Replica of Vietnam Veterans Memorial to be on display

A half-size replica of the Vietnam Veterans Memorial in Washington, D.C., currently on a national tour, will be on display Thursday through April 6 in Bemidji.

A half-size replica of the Vietnam Veterans Memorial in Washington, D.C., currently on a national tour, will be on display Thursday through April 6 in Bemidji.

"The Wall That Heals," at nearly 250 feet in length, replicates the original monument, also called "The Wall," commissioned by Congress in 1979 to be constructed in Washington, D.C., just northeast of the Lincoln Memorial.

The Vietnam Veterans Memorial has inscribed on its black granite walls the names of more than 58,000 U.S. servicemen and women who lost their lives in the Vietnam War.

The replica arrives in Bemidji about 3:30 p.m. Tuesday to the Lake Bemidji waterfront, escorted by law enforcement and Legion riders from Deer River Legion Post 122. The memorial was exhibited last week at Ironworld in Chisholm.

Arriving in a 53-foot, fifth-wheel trailer with cases built into its sides, "The Wall That Heals" will be set up Wednesday by students and staff from the Northwestern Minnesota Juvenile Center, according to local coordinator Mike Liapis.


The memorial will be on display to the public starting at 8 a.m. Thursday through 8 p.m. April 6. A closing ceremony at 6 p.m. April 6 will be held privately for Vietnam War veterans only.

The memorial will be located next to the Tourist Information Center at the waterfront, and includes as part of the trailer an information center and traveling museum which displays memorabilia left at The Wall in Washington.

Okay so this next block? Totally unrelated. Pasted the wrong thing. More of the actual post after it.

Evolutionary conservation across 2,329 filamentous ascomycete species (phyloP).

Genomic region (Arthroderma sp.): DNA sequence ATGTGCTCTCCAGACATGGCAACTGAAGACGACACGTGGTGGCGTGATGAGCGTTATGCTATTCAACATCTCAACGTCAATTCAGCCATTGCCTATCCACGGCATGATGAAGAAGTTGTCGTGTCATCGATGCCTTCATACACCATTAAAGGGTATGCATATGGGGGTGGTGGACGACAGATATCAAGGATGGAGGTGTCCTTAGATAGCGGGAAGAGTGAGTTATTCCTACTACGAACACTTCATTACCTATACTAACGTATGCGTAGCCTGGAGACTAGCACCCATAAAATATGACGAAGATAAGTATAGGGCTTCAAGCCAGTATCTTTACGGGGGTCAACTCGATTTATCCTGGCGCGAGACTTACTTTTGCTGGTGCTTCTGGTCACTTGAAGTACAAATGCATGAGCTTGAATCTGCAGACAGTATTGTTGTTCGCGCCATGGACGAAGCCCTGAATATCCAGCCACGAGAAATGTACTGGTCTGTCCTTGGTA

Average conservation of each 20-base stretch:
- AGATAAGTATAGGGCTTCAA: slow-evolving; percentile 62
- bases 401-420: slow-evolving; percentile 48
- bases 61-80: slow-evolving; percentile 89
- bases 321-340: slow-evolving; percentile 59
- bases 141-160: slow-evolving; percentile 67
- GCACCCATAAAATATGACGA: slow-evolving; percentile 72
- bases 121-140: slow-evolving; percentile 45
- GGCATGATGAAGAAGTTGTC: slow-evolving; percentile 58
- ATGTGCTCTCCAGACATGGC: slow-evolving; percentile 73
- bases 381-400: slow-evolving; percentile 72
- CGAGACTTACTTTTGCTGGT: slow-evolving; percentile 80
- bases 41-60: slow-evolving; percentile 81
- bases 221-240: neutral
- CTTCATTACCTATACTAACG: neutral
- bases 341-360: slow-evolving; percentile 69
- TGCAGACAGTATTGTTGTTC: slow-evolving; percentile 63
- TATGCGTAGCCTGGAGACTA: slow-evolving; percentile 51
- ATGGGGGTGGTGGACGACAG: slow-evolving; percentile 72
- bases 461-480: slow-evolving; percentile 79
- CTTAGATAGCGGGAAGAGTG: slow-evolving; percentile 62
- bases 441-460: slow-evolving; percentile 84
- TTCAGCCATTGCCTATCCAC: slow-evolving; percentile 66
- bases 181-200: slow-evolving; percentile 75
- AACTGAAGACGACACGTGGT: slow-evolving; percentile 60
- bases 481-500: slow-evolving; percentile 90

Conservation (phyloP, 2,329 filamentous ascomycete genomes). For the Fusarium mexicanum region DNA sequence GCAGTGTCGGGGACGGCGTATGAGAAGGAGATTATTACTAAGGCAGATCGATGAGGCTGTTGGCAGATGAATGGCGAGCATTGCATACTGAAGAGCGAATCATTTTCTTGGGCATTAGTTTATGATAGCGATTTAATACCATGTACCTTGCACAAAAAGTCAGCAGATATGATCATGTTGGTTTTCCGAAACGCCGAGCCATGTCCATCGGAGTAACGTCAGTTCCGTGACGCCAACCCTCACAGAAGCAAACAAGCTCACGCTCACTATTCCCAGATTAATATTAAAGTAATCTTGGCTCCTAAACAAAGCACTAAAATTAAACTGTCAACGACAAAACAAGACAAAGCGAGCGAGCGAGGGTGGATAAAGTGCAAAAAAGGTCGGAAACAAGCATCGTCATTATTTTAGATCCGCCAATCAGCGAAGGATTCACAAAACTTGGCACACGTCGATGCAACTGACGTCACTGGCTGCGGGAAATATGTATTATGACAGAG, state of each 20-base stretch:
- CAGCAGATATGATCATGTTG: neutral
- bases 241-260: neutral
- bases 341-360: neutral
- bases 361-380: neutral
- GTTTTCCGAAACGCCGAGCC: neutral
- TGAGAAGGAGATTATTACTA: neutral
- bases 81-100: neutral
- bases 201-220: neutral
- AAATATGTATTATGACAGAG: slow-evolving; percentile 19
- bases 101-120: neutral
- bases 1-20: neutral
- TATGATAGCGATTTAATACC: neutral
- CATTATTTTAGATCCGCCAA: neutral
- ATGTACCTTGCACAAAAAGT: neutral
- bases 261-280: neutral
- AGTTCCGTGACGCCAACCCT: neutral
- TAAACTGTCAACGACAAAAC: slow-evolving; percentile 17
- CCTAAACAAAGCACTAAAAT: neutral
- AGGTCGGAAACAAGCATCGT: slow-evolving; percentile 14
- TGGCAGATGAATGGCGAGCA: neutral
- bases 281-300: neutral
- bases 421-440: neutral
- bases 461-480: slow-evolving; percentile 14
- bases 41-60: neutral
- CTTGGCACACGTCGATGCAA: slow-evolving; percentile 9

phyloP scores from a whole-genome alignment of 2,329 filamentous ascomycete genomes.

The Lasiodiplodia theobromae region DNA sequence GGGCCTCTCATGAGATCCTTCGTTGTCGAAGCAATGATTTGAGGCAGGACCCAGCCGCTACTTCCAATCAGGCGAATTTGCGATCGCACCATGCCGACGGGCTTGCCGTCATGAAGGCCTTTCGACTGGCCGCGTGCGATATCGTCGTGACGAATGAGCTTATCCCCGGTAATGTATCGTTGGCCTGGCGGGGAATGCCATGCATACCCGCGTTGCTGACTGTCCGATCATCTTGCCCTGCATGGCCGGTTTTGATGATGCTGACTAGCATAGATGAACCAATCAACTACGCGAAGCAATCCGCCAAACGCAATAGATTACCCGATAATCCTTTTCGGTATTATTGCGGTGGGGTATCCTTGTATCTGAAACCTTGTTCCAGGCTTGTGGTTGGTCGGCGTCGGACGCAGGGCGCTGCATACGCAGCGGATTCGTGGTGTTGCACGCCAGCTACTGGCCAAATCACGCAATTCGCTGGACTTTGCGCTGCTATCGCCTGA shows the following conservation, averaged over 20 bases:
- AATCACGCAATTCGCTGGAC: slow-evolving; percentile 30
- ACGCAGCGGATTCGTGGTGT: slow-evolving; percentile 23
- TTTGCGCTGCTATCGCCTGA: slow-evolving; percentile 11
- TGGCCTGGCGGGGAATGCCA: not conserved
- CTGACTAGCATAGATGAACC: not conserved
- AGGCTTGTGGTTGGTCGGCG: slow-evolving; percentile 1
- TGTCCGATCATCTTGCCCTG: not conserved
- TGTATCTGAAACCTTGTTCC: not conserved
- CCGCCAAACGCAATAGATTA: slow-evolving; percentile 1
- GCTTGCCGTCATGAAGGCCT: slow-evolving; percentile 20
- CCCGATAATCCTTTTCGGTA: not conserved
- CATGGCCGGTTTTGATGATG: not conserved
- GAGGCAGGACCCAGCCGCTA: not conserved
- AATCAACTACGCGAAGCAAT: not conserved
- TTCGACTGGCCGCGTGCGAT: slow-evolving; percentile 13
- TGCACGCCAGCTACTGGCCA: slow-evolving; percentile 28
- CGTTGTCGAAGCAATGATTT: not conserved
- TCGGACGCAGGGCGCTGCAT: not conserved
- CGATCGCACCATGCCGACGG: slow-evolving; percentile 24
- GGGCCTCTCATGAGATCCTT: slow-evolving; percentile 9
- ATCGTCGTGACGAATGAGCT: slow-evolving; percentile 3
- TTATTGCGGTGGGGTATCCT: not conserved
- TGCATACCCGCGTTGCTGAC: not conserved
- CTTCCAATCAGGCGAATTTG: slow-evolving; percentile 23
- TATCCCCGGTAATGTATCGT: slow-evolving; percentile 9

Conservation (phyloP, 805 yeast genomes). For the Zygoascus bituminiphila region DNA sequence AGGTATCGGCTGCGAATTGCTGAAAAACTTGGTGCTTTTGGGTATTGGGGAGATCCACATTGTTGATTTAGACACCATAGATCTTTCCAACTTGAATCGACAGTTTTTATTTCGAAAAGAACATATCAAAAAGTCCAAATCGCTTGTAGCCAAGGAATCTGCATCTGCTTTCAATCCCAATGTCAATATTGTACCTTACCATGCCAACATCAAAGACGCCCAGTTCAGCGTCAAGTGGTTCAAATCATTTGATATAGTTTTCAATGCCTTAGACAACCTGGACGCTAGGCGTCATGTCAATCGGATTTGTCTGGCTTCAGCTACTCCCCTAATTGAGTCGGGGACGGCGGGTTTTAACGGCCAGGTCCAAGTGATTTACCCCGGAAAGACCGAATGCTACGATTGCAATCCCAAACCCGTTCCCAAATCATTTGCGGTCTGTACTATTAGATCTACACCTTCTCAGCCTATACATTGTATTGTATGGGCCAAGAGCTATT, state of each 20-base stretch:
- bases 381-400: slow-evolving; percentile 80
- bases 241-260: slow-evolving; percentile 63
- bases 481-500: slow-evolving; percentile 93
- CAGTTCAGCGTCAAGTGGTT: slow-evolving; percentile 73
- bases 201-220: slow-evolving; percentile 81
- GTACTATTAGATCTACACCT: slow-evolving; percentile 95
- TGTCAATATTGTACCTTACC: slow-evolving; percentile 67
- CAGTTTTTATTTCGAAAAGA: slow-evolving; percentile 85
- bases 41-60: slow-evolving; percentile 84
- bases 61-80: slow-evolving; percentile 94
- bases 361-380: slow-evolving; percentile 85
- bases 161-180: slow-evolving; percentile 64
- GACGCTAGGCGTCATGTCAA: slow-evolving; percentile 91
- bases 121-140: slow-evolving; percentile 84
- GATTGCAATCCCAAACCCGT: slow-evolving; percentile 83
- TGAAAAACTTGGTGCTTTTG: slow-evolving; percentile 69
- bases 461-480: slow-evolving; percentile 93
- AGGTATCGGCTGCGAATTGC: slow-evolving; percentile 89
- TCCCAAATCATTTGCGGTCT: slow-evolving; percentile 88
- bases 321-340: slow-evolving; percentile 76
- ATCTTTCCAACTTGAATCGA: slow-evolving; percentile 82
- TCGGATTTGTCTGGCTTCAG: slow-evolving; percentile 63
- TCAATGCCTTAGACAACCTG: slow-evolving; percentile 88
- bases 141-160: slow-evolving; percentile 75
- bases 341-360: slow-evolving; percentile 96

A formal opening ceremony will be held at 10 a.m. Saturday at the waterfront, followed by an open house and welcome to all veterans 11 a.m. to 2 p.m. in the Bemidji American Legion Club. Hosting the visit to Bemidji of "The Wall That Heals" is the American Legion Ralph Gracie Post 14.

"The Wall That Heals" travels across the United States to major cities and small towns, "addressing not only the loss but also the lives of more than 58,000 men and women whose names are inscribed on 'The Wall' -- our parents, children, neighbors and friends," according to material about the exhibit.

The replica memorial "transcends the Vietnam War to help our great nation renew its relationship with veterans of all wars," said Jan C. Scruggs, founder and president of the Vietnam Veterans Memorial Fund. "It helps veterans from all of America's conflicts find healing and a powerful connection through their common military experiences."

Since its dedication, "The Wall That Heals" has visited more than 250 cities and towns. In addition to its U.S. tour stops, the exhibition made its first-ever international journey in April 1999 to the four provinces of Ireland, and it has also traveled to Canada.

The original Vietnam Veterans Memorial honors the more than 3 million Americans who served with the U.S. armed forces in the Vietnam War. It is the most visited memorial in Washington, with more than 4 million visitors each year.

Each of the aluminum replica's two wings is about 123 feet long and meet at an angle of 121 degrees, rising to a height of about 5 feet at its apex. Each name is laser etched into panels of reflective black, powder-coated heavy aluminum supported by a structural aluminum frame.


The names on "The Wall That Heals" replicate the names on "The Wall" with listing alphabetically by day of casualty. Beginning at the apex, the names start on the East Wall working their way out to the end of that wing, picking up again at the far end of the West Wall and working their way back in to the center.

Thus the beginning and the end of the conflict are joined at the center, signifying an epoch in American history, the material said.

The exhibition is sponsored nationally by the Disabled American Veterans Charitable Trust, Federal Express, Fujitsu Transaction Solutions Inc., Harley-Davidson Foundation and Target Corp.


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